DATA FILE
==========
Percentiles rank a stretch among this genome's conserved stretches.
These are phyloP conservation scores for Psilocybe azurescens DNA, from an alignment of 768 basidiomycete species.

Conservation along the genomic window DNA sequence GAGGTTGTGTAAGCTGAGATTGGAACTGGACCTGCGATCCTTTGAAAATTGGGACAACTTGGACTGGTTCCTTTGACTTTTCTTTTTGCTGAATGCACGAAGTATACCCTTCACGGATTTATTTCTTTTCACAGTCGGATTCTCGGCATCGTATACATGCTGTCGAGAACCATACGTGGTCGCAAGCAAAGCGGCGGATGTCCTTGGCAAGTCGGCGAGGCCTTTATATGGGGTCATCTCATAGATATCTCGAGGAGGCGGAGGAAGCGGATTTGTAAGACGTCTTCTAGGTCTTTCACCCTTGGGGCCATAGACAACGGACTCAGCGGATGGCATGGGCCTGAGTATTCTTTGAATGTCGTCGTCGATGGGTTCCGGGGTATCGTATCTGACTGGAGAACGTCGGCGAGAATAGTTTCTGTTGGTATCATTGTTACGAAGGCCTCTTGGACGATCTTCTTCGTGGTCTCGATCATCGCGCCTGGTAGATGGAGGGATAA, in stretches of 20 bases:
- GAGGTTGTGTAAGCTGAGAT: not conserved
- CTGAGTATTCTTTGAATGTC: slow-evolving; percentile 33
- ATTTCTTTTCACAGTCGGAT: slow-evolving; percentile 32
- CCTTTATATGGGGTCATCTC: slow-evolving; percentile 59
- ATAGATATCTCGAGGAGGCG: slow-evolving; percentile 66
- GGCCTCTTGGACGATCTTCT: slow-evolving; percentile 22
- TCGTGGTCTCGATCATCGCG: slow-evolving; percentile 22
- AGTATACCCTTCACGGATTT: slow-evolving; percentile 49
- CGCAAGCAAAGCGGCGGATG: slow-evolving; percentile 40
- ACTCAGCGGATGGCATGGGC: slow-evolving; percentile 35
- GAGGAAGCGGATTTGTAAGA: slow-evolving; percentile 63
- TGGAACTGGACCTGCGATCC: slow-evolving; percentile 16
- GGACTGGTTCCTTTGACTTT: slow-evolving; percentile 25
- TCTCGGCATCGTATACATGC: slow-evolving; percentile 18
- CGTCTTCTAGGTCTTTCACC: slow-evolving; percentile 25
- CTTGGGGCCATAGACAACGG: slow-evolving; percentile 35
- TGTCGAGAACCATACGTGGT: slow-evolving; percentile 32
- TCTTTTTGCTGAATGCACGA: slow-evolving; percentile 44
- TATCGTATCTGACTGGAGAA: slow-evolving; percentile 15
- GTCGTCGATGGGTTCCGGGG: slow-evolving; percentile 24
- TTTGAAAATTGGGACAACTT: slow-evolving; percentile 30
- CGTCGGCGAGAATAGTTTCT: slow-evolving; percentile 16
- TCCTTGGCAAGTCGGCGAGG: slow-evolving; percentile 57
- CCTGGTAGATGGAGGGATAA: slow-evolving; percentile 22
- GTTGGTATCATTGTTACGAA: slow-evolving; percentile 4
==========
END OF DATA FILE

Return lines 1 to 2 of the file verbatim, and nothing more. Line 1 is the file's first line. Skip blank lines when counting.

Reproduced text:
Percentiles rank a stretch among this genome's conserved stretches.
These are phyloP conservation scores for Psilocybe azurescens DNA, from an alignment of 768 basidiomycete species.